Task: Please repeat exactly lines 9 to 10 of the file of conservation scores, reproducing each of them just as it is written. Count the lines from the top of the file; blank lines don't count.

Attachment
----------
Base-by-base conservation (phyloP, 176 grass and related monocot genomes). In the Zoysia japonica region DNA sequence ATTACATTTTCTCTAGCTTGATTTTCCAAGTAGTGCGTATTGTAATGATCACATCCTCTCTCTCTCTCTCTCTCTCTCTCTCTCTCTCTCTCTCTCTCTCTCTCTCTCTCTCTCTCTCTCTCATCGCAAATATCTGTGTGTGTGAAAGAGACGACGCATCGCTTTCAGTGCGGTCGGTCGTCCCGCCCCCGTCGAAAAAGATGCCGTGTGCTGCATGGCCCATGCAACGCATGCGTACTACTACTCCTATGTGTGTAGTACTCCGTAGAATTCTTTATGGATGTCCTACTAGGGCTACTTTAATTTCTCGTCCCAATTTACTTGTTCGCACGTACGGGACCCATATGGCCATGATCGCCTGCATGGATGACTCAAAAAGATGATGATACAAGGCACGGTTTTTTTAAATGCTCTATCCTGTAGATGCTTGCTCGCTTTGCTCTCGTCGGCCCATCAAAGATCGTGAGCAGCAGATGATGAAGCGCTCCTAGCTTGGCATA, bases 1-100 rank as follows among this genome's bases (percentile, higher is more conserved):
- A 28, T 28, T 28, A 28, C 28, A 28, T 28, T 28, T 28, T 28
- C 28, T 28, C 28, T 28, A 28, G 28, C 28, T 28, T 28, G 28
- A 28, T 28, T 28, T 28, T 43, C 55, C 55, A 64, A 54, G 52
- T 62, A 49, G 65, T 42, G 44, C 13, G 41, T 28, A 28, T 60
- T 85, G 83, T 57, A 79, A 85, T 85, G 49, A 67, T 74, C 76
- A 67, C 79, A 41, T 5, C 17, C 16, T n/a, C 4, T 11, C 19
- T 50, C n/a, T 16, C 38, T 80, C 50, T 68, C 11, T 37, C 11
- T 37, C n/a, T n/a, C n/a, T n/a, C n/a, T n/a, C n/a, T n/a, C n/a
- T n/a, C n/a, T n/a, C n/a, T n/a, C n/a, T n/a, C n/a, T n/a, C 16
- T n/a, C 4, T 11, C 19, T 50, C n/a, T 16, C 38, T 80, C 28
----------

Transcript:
- T 37, C n/a, T n/a, C n/a, T n/a, C n/a, T n/a, C n/a, T n/a, C n/a
- T n/a, C n/a, T n/a, C n/a, T n/a, C n/a, T n/a, C n/a, T n/a, C 16